Biohealth: Beyond Medicalization: Imposing Health

Front Cover
Wipf and Stock Publishers, Sep 1, 2011 - Religion - 190 pages
The development of modern medicine is on a very steep trajectory upward--a rise that began only about a hundred years ago. This rise is certainly quantitative, but it is accompanied by qualitative changes in the way we understand and deliver healthcare. This book begins with a look at three recognized periods of medical development--from 1900 until World War II, from the war until about 1980, and the period since 1980. While the common response is to celebrate these developments, this book suggests that perhaps we should also be wary, especially of the qualitative changes. Since World War II, these medical developments have entered more and more areas of our lives. It is precisely this process of medicalization that should be critically examined. Since 1980 we have medicalized life itself. Drawing from medical sociology, the book examines four characteristics of contemporary Western health care: health as a system, risk as a means of understanding health, health as a commodity, and individual responsibility for health. Critical examination of these four tendencies in contemporary health care forms the core of the argument of this important book about the essence of biohealth and medical practice.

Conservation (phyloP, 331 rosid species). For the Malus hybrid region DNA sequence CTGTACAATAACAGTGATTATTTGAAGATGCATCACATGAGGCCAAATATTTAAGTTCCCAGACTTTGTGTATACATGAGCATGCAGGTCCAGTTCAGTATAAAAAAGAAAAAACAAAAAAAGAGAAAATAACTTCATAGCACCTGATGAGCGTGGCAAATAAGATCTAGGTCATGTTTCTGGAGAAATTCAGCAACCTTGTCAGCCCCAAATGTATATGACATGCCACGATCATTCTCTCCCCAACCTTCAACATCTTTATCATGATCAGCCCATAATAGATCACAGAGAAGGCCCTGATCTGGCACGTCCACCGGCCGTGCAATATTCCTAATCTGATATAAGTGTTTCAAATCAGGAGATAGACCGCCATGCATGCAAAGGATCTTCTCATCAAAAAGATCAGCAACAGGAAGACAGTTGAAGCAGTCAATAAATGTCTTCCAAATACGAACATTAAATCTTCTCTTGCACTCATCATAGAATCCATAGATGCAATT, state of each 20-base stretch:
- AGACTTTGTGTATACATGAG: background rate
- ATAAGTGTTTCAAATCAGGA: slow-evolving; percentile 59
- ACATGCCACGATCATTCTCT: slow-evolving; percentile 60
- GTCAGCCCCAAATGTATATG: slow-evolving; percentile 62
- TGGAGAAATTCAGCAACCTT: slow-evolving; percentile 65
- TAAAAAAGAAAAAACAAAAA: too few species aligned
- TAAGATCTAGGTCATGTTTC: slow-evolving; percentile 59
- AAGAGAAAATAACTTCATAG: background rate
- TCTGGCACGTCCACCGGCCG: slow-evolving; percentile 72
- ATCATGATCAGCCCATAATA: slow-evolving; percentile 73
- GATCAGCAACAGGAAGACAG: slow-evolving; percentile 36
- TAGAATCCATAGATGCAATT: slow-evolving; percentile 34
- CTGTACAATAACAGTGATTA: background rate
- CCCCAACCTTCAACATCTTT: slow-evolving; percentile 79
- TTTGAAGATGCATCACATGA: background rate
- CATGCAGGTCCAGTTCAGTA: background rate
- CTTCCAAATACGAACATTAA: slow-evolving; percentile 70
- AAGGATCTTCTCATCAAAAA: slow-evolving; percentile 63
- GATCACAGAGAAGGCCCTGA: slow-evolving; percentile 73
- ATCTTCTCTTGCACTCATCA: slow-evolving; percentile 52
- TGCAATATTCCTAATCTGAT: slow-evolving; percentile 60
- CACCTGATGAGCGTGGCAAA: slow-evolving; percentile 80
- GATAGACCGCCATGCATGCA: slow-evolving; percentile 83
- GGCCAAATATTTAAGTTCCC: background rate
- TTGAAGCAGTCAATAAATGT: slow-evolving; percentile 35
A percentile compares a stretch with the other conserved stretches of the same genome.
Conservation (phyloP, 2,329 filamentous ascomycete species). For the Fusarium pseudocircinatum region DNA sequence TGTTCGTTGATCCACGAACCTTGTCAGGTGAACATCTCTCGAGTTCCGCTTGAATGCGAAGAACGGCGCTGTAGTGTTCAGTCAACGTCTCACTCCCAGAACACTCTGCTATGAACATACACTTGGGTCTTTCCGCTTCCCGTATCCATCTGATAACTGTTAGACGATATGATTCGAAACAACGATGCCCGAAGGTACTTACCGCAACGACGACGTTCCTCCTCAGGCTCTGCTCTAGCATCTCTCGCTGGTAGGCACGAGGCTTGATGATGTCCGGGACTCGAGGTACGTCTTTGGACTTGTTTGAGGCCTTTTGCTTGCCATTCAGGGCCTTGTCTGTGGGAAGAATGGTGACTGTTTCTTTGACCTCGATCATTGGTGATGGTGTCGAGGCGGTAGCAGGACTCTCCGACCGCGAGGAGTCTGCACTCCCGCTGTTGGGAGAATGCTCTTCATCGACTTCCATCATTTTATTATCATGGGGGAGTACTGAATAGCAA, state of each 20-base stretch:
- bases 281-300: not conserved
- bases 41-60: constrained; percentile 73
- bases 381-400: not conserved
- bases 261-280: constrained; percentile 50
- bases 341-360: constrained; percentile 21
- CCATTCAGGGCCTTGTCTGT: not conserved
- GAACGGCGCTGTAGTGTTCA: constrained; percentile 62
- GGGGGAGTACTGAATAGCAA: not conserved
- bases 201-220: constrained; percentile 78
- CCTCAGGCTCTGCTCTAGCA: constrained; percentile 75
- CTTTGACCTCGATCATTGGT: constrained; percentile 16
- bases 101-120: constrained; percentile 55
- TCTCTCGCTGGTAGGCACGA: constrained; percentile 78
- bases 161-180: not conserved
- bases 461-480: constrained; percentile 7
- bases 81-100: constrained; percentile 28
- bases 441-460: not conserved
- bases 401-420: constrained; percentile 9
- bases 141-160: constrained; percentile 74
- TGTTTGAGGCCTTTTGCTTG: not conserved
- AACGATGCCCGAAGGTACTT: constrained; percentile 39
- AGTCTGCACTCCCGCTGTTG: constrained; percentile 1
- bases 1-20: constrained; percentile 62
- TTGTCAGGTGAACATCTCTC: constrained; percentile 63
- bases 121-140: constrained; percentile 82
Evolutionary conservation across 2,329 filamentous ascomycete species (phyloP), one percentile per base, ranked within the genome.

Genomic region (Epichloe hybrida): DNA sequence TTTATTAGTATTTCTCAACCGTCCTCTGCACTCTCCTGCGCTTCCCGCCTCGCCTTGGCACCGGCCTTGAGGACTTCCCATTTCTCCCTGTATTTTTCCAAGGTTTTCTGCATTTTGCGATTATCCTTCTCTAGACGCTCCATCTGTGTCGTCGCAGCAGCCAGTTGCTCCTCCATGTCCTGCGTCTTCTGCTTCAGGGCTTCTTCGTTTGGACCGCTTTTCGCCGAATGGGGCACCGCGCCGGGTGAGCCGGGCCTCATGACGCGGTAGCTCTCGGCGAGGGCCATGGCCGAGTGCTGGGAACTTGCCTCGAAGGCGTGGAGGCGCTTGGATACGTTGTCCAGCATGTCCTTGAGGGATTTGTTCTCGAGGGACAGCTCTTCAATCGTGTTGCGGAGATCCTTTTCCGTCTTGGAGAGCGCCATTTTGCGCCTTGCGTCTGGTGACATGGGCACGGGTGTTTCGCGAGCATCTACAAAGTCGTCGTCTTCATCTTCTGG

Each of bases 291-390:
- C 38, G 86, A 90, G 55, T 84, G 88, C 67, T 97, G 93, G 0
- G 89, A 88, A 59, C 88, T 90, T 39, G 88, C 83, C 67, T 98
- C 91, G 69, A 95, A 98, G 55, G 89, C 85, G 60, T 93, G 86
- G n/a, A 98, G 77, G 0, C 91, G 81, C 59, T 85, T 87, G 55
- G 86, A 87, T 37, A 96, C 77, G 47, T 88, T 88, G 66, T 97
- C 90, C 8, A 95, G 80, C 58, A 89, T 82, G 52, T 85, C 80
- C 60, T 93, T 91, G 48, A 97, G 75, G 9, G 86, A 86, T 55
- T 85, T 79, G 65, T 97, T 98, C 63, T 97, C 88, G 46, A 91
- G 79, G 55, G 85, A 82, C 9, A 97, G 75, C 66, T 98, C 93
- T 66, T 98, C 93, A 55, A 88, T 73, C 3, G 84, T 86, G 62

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Contents

Section 14
Section 15
Section 16
Section 17
Section 18
Section 19
Section 20
Section 21

Section 9
Section 10
Section 11
Section 12
Section 13
Section 22
Section 23
Section 24
Copyright

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About the author (2011)

Raymond Downing is an American medical doctor who has spent all of his professional life working in underserved communities, largely in Africa. He is the author of Suffering and Healing in America (2006) and Death and Life in America (2008).

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